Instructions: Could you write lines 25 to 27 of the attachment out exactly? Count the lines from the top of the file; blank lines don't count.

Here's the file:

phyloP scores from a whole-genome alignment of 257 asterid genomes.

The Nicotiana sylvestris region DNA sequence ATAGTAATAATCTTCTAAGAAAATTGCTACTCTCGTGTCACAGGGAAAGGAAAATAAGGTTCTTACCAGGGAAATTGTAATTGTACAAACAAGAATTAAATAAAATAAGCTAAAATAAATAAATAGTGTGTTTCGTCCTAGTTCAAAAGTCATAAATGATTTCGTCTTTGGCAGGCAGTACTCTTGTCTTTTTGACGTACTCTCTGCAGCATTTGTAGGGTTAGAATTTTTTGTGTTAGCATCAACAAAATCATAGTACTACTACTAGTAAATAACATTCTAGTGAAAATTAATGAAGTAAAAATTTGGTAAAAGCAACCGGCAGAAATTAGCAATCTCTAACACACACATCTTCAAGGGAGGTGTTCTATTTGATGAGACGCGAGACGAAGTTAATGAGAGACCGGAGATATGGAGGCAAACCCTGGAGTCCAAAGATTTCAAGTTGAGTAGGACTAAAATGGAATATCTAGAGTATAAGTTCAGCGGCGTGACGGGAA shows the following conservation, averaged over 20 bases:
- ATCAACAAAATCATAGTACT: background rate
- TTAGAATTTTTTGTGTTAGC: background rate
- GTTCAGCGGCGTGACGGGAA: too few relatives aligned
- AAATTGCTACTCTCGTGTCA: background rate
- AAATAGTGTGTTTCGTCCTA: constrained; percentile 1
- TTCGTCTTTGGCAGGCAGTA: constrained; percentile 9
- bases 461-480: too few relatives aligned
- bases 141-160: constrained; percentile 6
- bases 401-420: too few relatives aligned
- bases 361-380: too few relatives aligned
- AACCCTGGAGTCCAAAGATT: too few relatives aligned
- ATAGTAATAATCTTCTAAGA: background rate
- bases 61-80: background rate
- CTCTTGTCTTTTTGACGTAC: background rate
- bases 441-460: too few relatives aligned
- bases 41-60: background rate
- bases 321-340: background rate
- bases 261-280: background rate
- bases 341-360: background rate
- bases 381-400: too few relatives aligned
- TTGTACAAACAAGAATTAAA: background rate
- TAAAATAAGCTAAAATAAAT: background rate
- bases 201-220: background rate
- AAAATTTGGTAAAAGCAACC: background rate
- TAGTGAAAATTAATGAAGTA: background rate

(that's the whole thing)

- bases 201-220: background rate
- AAAATTTGGTAAAAGCAACC: background rate
- TAGTGAAAATTAATGAAGTA: background rate